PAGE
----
What is Deep Tissue Massage, Anyway?

Published on April 20, 2019 in Massage Therapy


deep tissue massage


Many clients ask for a deep tissue massage because they are stiff and sore, and they have painful knots and kinks in their muscles. Deep tissue massage is very popular among athletes and those involved in strenuous physical activity, whether for business or pleasure, and it does indeed have benefits that reach beyond the typical Swedish massage.


Swedish vs Deep Tissue: What’s The Difference?

Swedish Massage

A typical Swedish massage uses long sweeping strokes for the purposes of relaxation, loosening the fascia, reducing blood pressure, and stimulating the parasympathetic nervous system. Although a Swedish massage can use a variety of techniques including deep tissue, the primary objective is to relax the client and provide both mental and physiological benefits. A Swedish session primarily benefits the muscles that are close to the surface and the fascia, which is the web-like substance that covers the musculature. Although knots and adhesions may be worked on during a Swedish session of massage, they’re not the focus of the session.

It’s not uncommon for the client to experience some stiffness on the day following a Swedish session, particularly if it’s the client’s first massage or if it’s been a long time since the last massage. This is normal and shouldn’t last long. Drinking ample amounts of water can help alleviate any discomfort.

Deep Tissue Massage

A deep tissue massage focuses on the tissues that lie deeper within the body. Although some of the same techniques may be used in deep tissue that are used in Swedish, the focus of the session is different. Deep tissue massage tries to eliminate the adhesions, trigger points, and knots that may be deep within the tissues and difficult to reach. Deep tissue is a frequent component of sports massage and, like sports massage, isn’t intended for relaxation but for therapy. Left untreated, the knots and adhesions in the muscles can deteriorate into more serious medical issues, so deep tissue work or a sports massage can prevent further muscle damage.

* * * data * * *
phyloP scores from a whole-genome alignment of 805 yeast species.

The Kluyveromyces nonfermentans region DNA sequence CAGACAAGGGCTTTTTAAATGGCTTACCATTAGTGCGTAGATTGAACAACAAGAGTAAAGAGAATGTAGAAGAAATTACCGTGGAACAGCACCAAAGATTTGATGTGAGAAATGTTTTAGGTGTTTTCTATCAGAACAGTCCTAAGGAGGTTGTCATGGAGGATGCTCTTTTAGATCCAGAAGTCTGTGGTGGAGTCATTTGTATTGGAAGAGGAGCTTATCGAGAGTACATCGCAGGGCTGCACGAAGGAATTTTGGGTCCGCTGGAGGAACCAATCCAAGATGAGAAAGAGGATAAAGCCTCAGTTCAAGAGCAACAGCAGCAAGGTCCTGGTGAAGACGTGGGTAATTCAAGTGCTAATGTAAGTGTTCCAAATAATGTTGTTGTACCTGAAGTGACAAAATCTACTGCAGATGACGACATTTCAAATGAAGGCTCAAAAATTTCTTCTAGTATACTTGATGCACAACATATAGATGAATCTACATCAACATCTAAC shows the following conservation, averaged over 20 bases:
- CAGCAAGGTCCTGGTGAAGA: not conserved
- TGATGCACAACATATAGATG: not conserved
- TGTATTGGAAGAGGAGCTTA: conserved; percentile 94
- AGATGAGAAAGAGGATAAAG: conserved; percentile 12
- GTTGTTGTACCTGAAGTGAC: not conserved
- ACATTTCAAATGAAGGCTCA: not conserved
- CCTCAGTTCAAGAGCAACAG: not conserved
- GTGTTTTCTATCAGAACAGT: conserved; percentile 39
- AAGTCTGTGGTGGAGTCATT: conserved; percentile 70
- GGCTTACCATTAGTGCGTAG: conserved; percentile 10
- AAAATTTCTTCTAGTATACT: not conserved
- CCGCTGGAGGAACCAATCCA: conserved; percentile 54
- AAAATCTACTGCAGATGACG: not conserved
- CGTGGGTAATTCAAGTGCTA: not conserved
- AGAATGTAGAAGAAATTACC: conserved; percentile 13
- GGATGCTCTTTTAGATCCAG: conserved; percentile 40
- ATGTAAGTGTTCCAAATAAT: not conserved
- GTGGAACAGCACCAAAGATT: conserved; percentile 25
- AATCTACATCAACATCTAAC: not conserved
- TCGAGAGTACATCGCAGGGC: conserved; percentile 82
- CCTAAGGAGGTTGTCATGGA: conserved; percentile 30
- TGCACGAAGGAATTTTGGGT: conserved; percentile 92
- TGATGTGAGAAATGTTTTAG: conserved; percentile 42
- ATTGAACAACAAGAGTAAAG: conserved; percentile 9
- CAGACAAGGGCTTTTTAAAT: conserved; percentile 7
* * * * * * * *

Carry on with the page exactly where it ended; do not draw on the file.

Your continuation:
Deep Tissue Massage Benefits

The benefits of deep tissue massage far outweigh any momentary discomfort caused by the session. When trigger points are left untreated, they can adversely affect many other parts of the body, depending on the location of the trigger point. For example, a trigger point in the popliteus can result in a restricted function of the hip rotators and the piriformis, resulting in morning stiffness and mobility issues. Trigger points in other areas can be extremely painful and can limit muscle function in the affected tissue as well as those muscles that surround it. They can also cause additional trigger points as the body tries to compensate for the damaged area.

Adhesions can occur in any part of the body, and unresolved adhesions can cause physiological difficulties. A deep tissue massage can alleviate both trigger points and adhesions and restore full function to the affected areas.


Pain And Discomfort Of Deep Tissue Massage

The best way to eliminate the pain and discomfort of deep tissue massage is to have regularly scheduled Swedish sessions. Regular massage sessions keep the muscles in good form and free of knots, trigger points, and adhesions that can build up over time. They also help keep the cardiovascular system and the lymphatic system functioning efficiently, so metabolic wastes are eliminated and not allowed to accumulate in the tissues.

Another excellent method for eliminating the pain and discomfort of a deep tissue session is to drink ample quantities of water after the session and for at least two to three days subsequent. Water helps reduce blood pressure, which is good for the heart. It also helps in the elimination of metabolic waste, such as lactic acid, which can cause stiffness in the tissues if it’s not removed.

Those clients who haven’t had a massage in a while and want a deep tissue session may experience some stiffness and soreness following the session. However, a deep tissue session shouldn’t cause pain, there should be no bruising, and any residual discomfort shouldn’t last beyond two to three days.